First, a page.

The ski resorts are obviously in pretty remote locations, and it can be a time consuming and challenging ordeal to get to a town or city.
The ski resort towns tend to be pretty highly visited during the entire winter season, but you might have the urge to get away from the non-stop ski party atmosphere of the town. However, getting to a real town or city can be challenging, requiring either a car or a long journey by bus.
If you feel the need to be in a big city often, then working at a ski resort might not be the best idea for you, unless you have a car ready or are willing to spend a lot of time and money to get to a more populated area.
Difficult to get to know and befriend Norwegians
Firstly, you are unlikely to get to know many Norwegian people, so you probably won’t get that authentic Norwegian experience.
The reason is simply because the places that tend to offer seasonal work tend to have 90 % or more foreign workers, so your co-workers will be from all over the world.
It’s very difficult to become friends with Norwegians, and it’s even more difficult when you are surrounded by non-Norwegians for the most part of the day.
But don’t worry, we do have some tips on how to make friends in Norway if you’re interested in that. It’s going to be a challenge even for the most extroverted people, but it’s a lot of fun if you’re up for the challenge.
You might be unlucky with the employer
Some seasonal work industries are known to have terrible work conditions where your basic work rights are not met. They are not common, but they’re out there.
The problem is that these businesses only hire foreigners who are unaware of their Norwegian work rights, so no one is complaining when they have to work unpaid overtime, don’t get paid the wage they are supposed to, work longer hours than they are legally allowed to, or otherwise are put in a harmful work environment.
Luckily, most employers follow the Norwegian law. But make sure to read up on your rights and know when to call Arbeidstilsynet to complain.
PS. some industries have a minimum wage, so make sure that you get paid at least this sum when signing your work contract.
As you can probably imagine, working at a ski resort or another type of seasonal winter job in Norway is going to be cold. If you’re from a warmer part of the world, you are going to be taken aback by just how cold it is!
You might think that working in -25 ℃ is going to be fine, but it’s just something else to actually be working in these conditions. Luckily, most of the actual jobs are inside for the most.
But after you’re done at work, you still need to deal with the cold for the rest of the day. Your apartment or house is going to be cold and needs heating, and it’s always a hassle to get your car warm when you’re driving to and from work.
Many of the seasonal winter jobs in Norway are at ski resorts high up in the mountains, and it’s going to be cold there all winter long.
Tips for finding and securing a seasonal winter job in Norway
This final part of the article is going to be giving some insider tips to actually finding and securing your seasonal winter job in Norway. There are going to be many applicants for the most popular positions, so you’re going to want to go the extra mile to secure the most interesting jobs.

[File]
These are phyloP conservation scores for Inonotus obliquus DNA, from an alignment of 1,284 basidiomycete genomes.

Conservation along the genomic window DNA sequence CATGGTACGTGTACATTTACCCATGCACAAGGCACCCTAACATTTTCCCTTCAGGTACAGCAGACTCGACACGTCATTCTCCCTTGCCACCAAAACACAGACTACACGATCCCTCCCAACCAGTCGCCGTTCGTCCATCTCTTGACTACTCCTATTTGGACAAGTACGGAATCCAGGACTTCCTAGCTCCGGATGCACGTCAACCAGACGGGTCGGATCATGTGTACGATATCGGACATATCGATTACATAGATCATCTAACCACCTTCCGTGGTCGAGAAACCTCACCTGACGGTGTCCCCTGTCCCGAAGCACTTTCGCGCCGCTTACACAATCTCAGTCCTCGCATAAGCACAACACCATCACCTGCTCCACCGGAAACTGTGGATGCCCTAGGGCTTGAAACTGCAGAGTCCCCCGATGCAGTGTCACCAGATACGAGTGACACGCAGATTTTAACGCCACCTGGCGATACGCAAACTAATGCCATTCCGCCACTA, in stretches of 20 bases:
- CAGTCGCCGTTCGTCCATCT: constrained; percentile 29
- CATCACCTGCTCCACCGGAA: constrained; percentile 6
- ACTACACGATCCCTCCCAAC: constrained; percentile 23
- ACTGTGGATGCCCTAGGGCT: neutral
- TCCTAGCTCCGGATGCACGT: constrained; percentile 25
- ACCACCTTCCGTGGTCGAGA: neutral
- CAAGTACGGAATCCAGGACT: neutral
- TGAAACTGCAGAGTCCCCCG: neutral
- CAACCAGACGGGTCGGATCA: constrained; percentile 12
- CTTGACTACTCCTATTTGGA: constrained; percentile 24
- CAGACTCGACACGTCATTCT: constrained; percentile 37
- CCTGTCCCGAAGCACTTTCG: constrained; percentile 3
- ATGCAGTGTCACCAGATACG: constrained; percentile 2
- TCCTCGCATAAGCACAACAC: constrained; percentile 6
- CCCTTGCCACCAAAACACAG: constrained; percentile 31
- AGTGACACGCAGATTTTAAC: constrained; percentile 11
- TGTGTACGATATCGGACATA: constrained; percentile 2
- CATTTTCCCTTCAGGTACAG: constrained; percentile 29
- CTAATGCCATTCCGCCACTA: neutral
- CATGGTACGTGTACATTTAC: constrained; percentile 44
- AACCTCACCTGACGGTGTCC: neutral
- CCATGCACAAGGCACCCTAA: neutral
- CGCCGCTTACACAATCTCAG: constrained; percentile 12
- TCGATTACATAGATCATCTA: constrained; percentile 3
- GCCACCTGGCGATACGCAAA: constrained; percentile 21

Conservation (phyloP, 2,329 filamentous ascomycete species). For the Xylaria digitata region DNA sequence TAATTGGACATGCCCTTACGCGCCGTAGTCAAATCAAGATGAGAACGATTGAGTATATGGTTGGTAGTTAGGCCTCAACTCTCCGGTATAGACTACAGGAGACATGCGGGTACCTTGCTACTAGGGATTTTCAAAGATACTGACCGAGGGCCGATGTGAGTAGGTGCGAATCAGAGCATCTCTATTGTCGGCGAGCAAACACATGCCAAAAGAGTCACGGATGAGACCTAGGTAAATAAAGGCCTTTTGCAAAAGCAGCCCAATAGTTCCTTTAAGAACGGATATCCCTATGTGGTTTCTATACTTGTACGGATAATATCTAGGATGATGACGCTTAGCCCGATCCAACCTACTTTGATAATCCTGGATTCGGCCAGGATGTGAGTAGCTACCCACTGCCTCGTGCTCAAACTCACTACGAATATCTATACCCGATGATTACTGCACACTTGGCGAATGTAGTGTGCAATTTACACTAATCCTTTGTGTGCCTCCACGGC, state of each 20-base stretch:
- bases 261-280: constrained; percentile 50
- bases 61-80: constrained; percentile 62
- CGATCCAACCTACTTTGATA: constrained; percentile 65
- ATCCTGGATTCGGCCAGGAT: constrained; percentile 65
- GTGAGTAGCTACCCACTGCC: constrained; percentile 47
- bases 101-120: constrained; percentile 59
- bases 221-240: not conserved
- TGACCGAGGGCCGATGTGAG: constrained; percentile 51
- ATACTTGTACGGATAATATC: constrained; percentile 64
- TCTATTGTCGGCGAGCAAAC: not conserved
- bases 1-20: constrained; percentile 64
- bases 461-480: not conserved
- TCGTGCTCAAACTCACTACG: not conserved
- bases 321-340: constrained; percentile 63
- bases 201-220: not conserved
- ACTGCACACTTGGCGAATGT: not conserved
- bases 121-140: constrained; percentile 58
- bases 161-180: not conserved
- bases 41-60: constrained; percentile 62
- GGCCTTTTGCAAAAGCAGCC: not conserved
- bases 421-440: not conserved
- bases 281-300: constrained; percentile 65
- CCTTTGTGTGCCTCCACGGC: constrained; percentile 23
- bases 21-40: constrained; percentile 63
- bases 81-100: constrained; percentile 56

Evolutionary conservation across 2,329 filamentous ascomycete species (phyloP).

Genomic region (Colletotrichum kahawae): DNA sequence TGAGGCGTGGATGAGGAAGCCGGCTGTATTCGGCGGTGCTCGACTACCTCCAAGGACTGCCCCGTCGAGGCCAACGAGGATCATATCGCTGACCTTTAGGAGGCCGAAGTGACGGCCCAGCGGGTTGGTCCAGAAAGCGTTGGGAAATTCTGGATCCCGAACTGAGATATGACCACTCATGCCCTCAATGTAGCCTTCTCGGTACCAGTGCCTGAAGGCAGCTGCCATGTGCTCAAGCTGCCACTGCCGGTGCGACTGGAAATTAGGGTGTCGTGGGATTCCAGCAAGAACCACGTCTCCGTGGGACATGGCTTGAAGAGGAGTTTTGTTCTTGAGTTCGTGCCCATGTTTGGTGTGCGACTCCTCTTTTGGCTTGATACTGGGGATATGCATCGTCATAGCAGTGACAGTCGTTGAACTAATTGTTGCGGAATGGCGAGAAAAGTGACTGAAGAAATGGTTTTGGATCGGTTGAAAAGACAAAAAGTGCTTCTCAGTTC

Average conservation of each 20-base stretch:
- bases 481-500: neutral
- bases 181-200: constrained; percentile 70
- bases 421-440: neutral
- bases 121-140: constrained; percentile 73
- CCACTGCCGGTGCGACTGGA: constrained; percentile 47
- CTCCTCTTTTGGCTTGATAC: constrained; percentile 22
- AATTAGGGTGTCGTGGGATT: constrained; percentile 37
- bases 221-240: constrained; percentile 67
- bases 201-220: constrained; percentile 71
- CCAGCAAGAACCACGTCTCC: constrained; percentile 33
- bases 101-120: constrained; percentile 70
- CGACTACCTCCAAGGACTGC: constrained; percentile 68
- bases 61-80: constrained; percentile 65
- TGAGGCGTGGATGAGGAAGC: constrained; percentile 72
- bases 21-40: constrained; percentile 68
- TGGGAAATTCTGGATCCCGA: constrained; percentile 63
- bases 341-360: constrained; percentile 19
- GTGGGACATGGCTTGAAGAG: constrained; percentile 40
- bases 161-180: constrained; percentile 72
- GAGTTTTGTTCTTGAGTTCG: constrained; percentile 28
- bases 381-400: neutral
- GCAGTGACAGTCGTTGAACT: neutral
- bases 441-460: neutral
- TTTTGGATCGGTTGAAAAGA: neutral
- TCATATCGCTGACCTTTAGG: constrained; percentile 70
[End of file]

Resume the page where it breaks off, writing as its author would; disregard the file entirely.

1) Begin looking for work early
Don’t start looking for a job position too late! Many people start looking for work in October or even November, but the ones who are looking for workers are going to want to have everything ready a long time before the season actually begins.
This means that you should start looking for work and contacting potential employees in the late summer or early autumn. Doing this will make sure that you have a high chance of being employed and ready to begin work when the season begins.
2) Research companies in advance
Another tip is to research companies such as ski resorts that might hire you well in advance. Find out who to contact, and even feel free to give them a quick e-mail with some questions in advance of applying for the position.
Some ski resort towns to check out are:
All these places will have multiple ski resorts and companies that need seasonal workers, so that’s a good place to start looking.
3) Start building a network
Another important point is to try to network with people who are already working in the industry. Many of the jobs are getting filled before ever being posted because the companies hire the friends from the people who are already working there.
This means that it’s much easier to find a good job if you have a network of people who are already in the business of seasonal work in Norway, so try to get connected with some of these.
A good tip is to check out Facebook groups for foreign seasonal winter workers in Norway. Not only will this allow you to create a network, but they will also be able to give you some details on employers to avoid and give you additional inside information.
Nicklas is the owner and editor of The Norway Guide, and is responsible for most of the content on the website.
He lives in Skien, Norway with his wife and two children. Nicklas is specialized in Norwegian ecology (including Norway’s geology, wildlife and flora) from his degree in Ecology And Nature Management at University of South-Eastern Norway, but has a particular interest in tourism and content creation.
His biggest hobbies are fishkeeping, going on hikes with his dog, and rooting for the local football team.